Solo exhibitions include 'Virginia Woolf: Exhibition Inspired By Her Writings' at Tate St Ives and touring (2018); 'The Sculpture Collections Exhibition', Leeds Gallery Henry Moore Institute (2018); The Art House Wakefield (2017/18); 'The Weather Inside' at The Mattress Factory, Pittsburgh PA (2011/12); 'Archaeology of the Black Sun. Musings After Kristeva' at Salena Gallery, Long Island University, New York (2005). Previously, Ryan had solo shows at Camden Arts Centre, London and Angel Row, Nottingham (1995); Kettle's Yard, Cambridge and Riverside Studios, London (1988); ICA, London (1987); Arnolfini Gallery, Bristol (1987). Her first solo show was at Tom Allen Centre (1984).

Ryan participated in numerous group exhibitions. In 2017, she was included in 'The Place Is Here' at Nottingham Contemporary, Nottingham. In 2015, she was represented in the Arts Council Collection touring show ‘Making It: Sculpture in Britain 1977—1986'. Ryan was included in the touring show 'Recent British Sculpture', organised by the Arts Council in 1993–94.[7] In 1990, her work was featured in the 'British Art Show' at Hayward Gallery, London. In 1986, she showed at Stoke City Garden Festival in Stoke-on-Trent; as well as being part of the exhibition 'From Two Worlds' at Whitechapel Gallery in London and Fruitmarket Gallery in Edinburgh.[8] In 1985, her work was included in 'The Thin Black Line', a groundbreaking exhibition curated by Lubaina Himid at the ICA, London. In 1983, Ryan was in 'Five Black Women Artists', also curated by Himid, this time at the Africa Centre, London. The following year, she took part in 'Sculptors and Modellers' at Tate.

Ryan was in residence at Tate St Ives in 1998 and 2000–01, when she worked in the former studio of Barbara Hepworth and used marble gifted by the Hepworth Estate. In June 2017, she had a residency at The Art House, Wakefield, where she re-examined her connection with Barbara Hepworth in relation to themes of ancestral history, domesticity and memory.[9]

Collections[]

Ryan's work is in the permanent collections of the Arts Council of Great Britain, Tate, and The Henry Moore Collection.[10] Examples of her sculptures are also held with Firstsite, Colchester; Mellon Bank, Pittsburgh; Rochdale Arts Gallery; Contemporary Arts Society; Weltkunst Foundation, London; Salsbury Collection; Irvin Joffe Collection, London; Cleveland County Museum; The Boise Scholarship Collection.[11]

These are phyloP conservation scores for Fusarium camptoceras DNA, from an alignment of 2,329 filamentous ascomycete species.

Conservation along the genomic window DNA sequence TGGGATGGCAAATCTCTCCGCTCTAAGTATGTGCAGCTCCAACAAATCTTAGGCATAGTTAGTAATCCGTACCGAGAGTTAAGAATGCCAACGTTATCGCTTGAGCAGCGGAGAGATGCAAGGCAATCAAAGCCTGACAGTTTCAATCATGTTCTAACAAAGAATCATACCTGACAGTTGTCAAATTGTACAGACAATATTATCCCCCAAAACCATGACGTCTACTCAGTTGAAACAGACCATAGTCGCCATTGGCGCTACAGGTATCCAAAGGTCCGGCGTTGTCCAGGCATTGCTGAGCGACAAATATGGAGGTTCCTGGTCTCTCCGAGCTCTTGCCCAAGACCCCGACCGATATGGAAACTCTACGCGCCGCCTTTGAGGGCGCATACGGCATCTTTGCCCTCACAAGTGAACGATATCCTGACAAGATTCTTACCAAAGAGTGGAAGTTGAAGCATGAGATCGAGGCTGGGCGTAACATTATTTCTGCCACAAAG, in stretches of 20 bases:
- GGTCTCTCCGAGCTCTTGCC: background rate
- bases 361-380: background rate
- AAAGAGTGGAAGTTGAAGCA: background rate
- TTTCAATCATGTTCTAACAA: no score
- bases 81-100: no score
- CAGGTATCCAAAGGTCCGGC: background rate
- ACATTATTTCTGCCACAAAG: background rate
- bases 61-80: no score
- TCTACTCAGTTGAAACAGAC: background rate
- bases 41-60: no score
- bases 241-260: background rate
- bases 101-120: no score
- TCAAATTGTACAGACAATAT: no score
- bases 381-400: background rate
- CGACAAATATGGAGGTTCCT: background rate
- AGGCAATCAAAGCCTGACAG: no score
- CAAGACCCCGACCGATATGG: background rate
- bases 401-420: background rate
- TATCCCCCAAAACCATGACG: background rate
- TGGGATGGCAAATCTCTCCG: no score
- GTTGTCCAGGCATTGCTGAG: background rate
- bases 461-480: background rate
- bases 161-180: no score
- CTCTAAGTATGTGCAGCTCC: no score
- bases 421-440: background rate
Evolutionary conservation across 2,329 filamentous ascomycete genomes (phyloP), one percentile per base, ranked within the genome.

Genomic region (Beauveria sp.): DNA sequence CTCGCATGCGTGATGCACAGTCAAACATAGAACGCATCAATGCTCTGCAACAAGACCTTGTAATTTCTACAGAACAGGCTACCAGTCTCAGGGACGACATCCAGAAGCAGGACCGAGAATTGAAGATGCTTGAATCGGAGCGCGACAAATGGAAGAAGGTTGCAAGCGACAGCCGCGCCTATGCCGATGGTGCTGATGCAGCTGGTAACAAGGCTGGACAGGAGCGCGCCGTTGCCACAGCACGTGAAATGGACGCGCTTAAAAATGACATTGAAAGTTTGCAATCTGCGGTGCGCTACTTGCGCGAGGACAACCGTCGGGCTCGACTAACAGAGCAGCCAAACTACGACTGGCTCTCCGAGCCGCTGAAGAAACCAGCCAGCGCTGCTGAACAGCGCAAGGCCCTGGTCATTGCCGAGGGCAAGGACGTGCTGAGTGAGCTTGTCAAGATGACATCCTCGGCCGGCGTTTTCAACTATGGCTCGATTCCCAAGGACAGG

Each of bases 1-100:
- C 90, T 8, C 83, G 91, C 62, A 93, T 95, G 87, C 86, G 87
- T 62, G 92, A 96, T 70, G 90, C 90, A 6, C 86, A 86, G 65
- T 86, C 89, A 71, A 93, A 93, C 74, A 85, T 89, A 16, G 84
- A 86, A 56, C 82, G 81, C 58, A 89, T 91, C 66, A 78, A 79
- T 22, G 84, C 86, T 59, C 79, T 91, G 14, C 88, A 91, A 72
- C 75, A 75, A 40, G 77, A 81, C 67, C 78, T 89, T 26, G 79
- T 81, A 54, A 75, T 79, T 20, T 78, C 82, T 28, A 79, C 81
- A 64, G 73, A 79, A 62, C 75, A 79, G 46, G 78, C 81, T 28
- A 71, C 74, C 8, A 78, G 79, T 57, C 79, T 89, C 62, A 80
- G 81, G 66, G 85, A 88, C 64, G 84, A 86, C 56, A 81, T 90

Recognition[]

In 2019 Ryan was awarded a Pollock Krasner Grant. In 2018, she was the recipient of a Freelands Award from the Freelands Foundation for an exhibition at Spike Island in the Autumn of 2020.[12] Previously, she received the Henry Moore Foundation Award (1987). In 1983, Ryan was the winner of the second prize at the Cleveland International Drawing Biennale.

References[]

  1. ^ a b The Art House UK, Veronica Ryan | Change Makers Artist in Residence, 2017, online video recording, YouTube, 10th January 2018, <https://www.youtube.com/watch?v=1E9z_gOpHXQ> [accessed 21 November 2020].
  2. ^ "Veronica Ryan (1956–), Artist". National Portrait Gallery. Retrieved 5 March 2016.
  3. ^ a b c d Kerman, Monique (2017). Contemporary British Artists of African Descent and the Unburdening of a Generation. Palgrave Macmillan. ISBN 978-3-319-65199-6.
  4. ^ Niru Ratnam (2002). "Black Women Time Now". In Alison Donnell (ed.). Companion to Contemporary Black British Culture. Routledge. p. 127. ISBN 978-1-134-70024-0.
  5. ^ Santacatterina, Stella (1995). Veronica Ryan. Camden Arts Centre.
  6. ^ "From Two Worlds".
  7. ^ Buckman, David (2006). Artists in Britain Since 1945. Art Dictionaries. p. 1393. ISBN 095326095X.
  8. ^ "From Two Worlds". Retrieved 27 May 2019.
  9. ^ "Veronica Ryan". Retrieved 29 May 2019.
  10. ^ "Salvage: Veronica Ryan Residency Exhibition".
  11. ^ "Veronica Ryan CV 2018". Retrieved 27 May 2019.
  12. ^ "Freelands Award 2018".


Further reading[]